The Texas County Records Inventory Project began in the fall of 1973, when North Texas State University received a grant under Title I of the Higher Education Act of 1965 to conduct a statewide survey of county records. The project was undertaken for several reasons: to provide information on existing local records for the Regional Historical Resource Depository program of the Texas State Library; to locate and preserve valuable historical research material; and to provide a database for a record-management manual for county officials. The task was a formidable one, given the fact that Texas has 254 counties. The nature, quantity, and type of records in the courthouses varied widely, and the volume of records was immense. While larger counties filled warehouses with records, smaller counties filled basements, attics, barns, and sometimes sheds or abandoned gasoline stations. Papers and volumes often lay neglected, slowly being destroyed by water, vermin, or decay. The County Records Project organized a network of volunteers from colleges and universities across the state, including historians, political scientists, and archivists, who used the inventory as field experience for their students. In addition to the academic volunteers, members of historical commissions and societies also prepared inventories in a number of counties. Often volunteer groups worked with county officials to move records in danger of being destroyed. Each county was essentially a separate project and operated out of the county courthouse. Using standard inventory forms, participants recorded such information as titles and variant titles, dates of record series, office having legal custody, forms of records, and a summary and description of contents. All records were documented and inventoried. As each office and storage area was completed, the forms were sent from the local courthouse to the project office for editing. After a recheck, the entire set of forms was edited and prepared for publication by TCRIP staff. Inventories were published by the Texas State Library.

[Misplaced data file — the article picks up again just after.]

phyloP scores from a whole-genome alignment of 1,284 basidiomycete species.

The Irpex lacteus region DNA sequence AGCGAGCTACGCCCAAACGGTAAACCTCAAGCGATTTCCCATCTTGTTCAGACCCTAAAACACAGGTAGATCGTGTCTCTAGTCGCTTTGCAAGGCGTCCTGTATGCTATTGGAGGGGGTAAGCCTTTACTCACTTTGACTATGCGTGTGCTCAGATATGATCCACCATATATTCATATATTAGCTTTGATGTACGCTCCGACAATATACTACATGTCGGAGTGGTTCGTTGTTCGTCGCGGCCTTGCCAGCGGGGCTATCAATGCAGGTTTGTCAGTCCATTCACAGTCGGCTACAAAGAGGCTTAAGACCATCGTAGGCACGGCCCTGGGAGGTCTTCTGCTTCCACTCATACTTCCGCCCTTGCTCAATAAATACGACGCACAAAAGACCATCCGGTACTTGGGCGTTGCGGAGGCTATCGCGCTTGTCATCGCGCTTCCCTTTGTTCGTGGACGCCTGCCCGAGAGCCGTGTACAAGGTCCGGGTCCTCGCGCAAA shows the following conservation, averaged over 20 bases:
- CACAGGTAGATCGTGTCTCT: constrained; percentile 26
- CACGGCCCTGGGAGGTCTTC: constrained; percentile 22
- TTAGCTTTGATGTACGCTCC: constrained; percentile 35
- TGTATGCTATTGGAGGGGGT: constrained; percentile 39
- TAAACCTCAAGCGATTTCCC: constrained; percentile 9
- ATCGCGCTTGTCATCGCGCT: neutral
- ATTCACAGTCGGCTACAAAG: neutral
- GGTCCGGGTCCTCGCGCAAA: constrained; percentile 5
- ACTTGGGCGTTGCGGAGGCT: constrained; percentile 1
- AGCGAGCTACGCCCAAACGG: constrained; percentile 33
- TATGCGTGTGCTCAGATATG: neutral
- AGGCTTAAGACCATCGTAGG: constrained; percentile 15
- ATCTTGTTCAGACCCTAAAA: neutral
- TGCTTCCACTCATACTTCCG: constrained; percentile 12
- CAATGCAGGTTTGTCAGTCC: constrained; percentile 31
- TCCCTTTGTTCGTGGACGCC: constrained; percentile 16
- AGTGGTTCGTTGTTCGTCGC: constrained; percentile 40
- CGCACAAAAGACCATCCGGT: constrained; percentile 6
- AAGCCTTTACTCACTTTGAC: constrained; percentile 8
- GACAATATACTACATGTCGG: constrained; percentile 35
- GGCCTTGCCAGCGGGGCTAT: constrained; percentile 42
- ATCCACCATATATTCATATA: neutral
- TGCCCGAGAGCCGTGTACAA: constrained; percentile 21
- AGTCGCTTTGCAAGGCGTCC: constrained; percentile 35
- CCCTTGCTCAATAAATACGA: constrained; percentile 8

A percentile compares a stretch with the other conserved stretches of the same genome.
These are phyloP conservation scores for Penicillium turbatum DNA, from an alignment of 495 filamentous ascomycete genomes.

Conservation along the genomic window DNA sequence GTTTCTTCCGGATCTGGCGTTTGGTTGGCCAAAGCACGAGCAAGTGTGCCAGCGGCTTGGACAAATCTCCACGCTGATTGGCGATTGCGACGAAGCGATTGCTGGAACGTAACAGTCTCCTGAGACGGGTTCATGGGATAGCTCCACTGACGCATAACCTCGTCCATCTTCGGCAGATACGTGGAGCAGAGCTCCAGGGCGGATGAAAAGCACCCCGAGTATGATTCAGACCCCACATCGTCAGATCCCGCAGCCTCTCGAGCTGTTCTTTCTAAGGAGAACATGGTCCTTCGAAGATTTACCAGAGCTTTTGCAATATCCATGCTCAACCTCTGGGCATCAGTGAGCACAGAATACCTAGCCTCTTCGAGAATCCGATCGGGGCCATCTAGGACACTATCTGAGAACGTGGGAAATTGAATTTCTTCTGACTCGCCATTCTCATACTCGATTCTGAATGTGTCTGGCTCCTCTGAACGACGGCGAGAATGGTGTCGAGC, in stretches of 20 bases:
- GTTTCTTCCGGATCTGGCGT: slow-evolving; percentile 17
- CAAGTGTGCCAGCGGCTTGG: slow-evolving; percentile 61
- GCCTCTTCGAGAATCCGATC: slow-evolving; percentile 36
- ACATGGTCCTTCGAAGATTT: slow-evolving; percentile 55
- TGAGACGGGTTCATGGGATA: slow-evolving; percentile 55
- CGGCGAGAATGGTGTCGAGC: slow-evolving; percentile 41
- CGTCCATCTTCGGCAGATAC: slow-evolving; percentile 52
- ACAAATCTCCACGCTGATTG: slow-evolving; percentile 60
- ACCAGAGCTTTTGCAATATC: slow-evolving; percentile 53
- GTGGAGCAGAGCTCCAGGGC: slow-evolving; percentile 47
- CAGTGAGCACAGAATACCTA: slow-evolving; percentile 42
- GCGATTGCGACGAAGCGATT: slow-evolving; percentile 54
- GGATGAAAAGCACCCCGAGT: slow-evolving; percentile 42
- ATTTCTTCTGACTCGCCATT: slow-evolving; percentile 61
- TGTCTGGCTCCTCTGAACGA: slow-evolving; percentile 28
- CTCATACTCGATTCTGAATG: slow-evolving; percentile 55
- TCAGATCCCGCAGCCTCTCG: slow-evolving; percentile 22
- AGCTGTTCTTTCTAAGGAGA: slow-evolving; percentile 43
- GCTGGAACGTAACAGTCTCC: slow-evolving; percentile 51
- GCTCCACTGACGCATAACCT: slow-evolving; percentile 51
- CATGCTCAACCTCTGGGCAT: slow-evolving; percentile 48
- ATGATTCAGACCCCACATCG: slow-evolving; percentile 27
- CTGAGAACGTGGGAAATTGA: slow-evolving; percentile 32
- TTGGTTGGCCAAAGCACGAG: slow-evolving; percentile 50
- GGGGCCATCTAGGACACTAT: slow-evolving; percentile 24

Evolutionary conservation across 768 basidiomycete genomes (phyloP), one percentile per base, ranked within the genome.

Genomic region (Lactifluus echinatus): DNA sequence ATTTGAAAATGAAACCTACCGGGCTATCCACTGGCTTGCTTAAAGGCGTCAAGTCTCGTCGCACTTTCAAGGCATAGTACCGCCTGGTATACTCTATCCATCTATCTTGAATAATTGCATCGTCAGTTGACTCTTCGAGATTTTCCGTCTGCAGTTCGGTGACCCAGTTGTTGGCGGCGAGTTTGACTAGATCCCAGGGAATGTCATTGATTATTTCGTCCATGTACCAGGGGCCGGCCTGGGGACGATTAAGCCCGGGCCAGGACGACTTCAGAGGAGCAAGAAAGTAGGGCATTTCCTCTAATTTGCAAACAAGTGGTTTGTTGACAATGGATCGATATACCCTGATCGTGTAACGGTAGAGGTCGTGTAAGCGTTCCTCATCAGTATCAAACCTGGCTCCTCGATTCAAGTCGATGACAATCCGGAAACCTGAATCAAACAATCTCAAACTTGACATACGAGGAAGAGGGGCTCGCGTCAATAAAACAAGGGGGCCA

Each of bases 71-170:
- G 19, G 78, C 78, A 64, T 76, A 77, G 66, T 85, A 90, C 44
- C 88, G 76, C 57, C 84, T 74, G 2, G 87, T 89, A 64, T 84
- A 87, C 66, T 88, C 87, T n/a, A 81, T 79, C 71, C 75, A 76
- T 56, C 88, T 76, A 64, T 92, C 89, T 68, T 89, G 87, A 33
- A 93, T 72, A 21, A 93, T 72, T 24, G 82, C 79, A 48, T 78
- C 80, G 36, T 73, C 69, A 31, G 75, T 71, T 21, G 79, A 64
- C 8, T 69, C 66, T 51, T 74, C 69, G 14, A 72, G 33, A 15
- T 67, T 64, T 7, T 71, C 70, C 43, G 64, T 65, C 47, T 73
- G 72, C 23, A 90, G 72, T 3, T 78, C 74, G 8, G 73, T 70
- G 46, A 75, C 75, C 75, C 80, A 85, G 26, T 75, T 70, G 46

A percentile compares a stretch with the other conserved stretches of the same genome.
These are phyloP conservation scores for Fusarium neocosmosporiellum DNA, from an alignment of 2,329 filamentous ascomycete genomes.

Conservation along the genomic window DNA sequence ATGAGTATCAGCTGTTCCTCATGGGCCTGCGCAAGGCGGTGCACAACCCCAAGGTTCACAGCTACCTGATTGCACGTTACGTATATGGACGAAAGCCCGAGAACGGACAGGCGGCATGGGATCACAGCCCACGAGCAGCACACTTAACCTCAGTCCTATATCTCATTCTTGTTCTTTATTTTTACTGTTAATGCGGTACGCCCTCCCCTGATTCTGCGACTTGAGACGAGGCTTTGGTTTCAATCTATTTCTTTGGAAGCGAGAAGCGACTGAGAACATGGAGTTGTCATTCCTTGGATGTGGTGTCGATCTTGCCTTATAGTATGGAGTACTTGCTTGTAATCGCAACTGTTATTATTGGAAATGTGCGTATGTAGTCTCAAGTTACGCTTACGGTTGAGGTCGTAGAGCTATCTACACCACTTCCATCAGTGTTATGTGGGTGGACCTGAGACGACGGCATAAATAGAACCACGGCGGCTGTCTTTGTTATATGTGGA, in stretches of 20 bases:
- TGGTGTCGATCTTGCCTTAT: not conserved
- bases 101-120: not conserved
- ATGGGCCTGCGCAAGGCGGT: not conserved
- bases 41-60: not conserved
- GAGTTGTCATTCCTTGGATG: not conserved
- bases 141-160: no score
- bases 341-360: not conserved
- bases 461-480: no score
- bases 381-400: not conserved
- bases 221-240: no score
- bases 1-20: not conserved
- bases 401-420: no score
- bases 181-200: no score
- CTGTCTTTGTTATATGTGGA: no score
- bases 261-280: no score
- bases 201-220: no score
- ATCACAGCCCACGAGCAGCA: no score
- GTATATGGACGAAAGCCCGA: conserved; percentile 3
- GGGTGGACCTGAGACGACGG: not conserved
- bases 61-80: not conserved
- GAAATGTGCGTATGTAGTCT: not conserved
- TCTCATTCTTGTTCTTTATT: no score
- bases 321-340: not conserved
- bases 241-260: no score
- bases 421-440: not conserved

The historical precedent for the Texas County Records Inventory Project was the Work Projects Administration Historical Records Survey, a program designed to inventory county courthouse records. In Texas the program began in 1936 and published twenty-four inventories before World War II brought the surveys to a halt. Though the similarities between the two projects were obvious, the TCRIP decided to focus primarily on the records themselves, omitting the detailed and lengthy histories of the county and of each office of county government compiled by the WPA. With the data supplied by the inventory project, the Texas State Archives prepared a record-management manual for county officials, which provided uniform guidelines for retention and disposal of documents. Records no longer germane to the business of the county but deemed historically valuable could be transferred (with appropriate permissions) to regional depositories, thereby saving costly storage space for county government. Many counties took advantage of these programs. In its early years the TCRIP was funded primarily by grants. In 1975 the project established an executive board of leading citizens to help raise money, and the board helped the project secure line-item funding from the Texas Legislature for two sessions, 1977 to 1981. A need to cut state funds was cited as the reason for omitting the project from the State Library budget in 1981, and thus TCRIP was brought to a close.
Mary Pearson served as director of the project from its inception until August 1980. Randolph B. Campbell of the University of North Texas was named faculty coordinator, and James E. Riney served as director of operations for the final year. Nearly 100 county inventories were completed at the termination of the project; hundreds of volunteers had put thousands of hours into the work. The project became a model for other states, and materials developed by the staff, including a film, slide presentation, and handbook, were requested nationally and internationally. The Texas County Records Inventory Project received an Award of Merit from the American Association of State and Local History in 1977.